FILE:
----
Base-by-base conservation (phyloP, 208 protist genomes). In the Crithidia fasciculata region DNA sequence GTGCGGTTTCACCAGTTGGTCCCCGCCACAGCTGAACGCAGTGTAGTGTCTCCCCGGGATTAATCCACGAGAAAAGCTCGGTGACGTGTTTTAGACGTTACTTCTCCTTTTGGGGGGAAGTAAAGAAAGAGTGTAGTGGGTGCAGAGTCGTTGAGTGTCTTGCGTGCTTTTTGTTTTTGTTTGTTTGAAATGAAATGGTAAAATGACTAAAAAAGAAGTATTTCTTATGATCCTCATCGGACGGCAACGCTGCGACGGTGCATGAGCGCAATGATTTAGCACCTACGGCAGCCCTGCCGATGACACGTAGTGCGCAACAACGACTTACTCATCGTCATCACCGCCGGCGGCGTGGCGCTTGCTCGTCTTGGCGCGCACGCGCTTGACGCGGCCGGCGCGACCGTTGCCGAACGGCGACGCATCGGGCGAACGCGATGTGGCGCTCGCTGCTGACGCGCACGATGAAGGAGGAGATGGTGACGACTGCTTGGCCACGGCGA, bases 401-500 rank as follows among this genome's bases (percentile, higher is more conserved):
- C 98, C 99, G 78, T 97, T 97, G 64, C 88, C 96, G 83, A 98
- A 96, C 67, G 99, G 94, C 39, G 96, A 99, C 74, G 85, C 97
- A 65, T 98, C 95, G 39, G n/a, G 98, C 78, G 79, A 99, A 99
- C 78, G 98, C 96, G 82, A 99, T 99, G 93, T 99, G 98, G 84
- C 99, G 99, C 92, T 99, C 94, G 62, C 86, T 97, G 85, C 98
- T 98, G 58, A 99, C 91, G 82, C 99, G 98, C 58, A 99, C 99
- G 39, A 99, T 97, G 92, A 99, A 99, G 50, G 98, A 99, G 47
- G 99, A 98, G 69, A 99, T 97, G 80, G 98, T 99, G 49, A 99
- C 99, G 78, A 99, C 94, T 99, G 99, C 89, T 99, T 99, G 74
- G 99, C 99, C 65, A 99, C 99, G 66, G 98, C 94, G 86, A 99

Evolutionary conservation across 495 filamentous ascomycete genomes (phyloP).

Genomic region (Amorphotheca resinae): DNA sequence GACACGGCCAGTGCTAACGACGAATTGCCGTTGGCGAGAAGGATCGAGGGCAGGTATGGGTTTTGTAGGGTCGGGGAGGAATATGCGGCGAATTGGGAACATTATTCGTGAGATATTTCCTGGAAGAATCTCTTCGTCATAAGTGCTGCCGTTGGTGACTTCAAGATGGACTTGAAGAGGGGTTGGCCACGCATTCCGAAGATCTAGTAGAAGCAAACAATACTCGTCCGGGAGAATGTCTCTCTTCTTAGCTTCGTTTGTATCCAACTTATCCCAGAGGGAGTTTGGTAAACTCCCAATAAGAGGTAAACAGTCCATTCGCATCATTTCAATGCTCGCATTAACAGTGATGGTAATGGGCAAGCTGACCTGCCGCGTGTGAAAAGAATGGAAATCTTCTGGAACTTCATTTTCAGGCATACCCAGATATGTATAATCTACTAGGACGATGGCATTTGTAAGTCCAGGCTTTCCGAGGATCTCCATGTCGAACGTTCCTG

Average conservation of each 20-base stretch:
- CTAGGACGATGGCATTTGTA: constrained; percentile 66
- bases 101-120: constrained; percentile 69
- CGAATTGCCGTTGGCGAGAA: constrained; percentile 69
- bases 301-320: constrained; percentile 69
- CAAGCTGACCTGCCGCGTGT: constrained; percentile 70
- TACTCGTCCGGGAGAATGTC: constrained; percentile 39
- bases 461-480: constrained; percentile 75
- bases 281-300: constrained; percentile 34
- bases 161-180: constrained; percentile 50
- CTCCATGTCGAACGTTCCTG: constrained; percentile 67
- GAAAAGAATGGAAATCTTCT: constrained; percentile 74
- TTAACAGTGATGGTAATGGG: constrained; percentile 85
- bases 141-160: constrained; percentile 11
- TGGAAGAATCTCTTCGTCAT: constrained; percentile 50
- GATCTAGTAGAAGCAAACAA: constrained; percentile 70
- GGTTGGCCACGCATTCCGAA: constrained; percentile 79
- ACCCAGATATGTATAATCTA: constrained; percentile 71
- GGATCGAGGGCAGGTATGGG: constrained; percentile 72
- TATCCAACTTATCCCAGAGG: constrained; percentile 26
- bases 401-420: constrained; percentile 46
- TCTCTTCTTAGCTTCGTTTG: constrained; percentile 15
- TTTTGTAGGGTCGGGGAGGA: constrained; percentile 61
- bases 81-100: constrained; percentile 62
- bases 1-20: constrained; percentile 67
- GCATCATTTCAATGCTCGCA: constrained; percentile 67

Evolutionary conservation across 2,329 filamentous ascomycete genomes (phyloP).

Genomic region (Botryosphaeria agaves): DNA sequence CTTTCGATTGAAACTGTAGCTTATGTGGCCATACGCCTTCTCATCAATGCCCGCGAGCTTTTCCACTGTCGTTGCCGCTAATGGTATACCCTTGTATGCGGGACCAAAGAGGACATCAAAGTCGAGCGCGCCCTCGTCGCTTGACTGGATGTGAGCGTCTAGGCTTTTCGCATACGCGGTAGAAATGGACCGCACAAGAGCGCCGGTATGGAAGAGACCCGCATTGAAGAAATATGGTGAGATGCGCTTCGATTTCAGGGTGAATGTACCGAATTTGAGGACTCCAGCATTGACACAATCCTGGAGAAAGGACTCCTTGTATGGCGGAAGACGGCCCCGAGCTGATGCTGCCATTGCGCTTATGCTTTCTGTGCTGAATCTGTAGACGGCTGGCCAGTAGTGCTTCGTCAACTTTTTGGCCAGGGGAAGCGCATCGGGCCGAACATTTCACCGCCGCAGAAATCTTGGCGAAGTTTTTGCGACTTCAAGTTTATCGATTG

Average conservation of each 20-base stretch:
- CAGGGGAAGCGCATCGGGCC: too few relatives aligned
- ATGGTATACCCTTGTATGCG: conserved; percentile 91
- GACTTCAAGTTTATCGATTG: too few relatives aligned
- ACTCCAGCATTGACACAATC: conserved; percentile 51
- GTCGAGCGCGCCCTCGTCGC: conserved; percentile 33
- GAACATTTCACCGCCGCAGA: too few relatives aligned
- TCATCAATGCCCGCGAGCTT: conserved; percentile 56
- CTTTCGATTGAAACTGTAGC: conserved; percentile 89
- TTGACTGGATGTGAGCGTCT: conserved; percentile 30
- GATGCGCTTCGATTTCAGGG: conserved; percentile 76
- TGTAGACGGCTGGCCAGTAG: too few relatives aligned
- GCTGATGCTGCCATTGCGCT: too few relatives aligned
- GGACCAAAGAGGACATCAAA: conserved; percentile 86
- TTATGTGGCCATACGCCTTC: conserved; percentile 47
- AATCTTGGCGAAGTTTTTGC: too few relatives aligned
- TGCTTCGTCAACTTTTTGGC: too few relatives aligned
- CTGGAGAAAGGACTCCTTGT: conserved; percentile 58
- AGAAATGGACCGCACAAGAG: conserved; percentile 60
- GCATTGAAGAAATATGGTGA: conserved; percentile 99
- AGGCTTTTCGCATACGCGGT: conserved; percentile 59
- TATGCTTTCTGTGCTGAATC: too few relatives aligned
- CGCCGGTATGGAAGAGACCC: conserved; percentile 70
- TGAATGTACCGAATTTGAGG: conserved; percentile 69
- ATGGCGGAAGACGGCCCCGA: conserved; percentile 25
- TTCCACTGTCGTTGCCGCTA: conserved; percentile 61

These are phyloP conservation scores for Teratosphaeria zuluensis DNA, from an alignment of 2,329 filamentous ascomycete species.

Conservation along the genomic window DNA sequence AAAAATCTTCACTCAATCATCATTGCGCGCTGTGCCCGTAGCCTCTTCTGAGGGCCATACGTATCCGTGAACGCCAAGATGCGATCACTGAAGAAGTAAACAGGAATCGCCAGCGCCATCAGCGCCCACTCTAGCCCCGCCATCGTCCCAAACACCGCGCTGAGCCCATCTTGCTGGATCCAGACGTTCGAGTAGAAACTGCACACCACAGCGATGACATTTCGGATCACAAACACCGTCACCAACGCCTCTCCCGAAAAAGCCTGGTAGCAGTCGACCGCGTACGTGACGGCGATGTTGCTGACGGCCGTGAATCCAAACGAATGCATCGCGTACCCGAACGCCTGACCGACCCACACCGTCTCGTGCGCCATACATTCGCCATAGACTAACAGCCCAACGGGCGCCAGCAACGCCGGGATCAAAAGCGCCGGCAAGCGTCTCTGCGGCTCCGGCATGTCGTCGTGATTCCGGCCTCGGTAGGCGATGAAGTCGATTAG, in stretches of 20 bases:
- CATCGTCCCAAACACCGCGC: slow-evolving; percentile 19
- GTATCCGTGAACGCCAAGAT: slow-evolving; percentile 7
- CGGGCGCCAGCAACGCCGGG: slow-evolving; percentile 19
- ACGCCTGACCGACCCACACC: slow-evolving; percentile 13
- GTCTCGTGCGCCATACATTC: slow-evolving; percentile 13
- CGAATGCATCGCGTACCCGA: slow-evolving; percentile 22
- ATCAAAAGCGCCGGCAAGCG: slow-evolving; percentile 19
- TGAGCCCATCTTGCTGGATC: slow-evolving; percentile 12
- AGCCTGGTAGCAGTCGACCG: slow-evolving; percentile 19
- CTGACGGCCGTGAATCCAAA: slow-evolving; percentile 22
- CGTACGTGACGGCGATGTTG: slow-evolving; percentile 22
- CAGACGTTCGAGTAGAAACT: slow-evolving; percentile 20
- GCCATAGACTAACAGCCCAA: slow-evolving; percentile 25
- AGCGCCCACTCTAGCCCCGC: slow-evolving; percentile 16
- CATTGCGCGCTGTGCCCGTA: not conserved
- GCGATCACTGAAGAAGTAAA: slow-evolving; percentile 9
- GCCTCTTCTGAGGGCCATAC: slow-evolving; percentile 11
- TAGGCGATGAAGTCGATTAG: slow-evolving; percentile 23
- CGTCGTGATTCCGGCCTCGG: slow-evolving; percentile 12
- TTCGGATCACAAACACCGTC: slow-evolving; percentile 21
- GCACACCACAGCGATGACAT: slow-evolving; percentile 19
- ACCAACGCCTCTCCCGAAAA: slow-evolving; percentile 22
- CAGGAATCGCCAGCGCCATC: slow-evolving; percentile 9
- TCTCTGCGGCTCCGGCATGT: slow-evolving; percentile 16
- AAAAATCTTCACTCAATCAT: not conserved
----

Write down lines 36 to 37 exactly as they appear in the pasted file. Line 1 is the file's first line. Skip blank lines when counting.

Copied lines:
- TTTTGTAGGGTCGGGGAGGA: constrained; percentile 61
- bases 81-100: constrained; percentile 62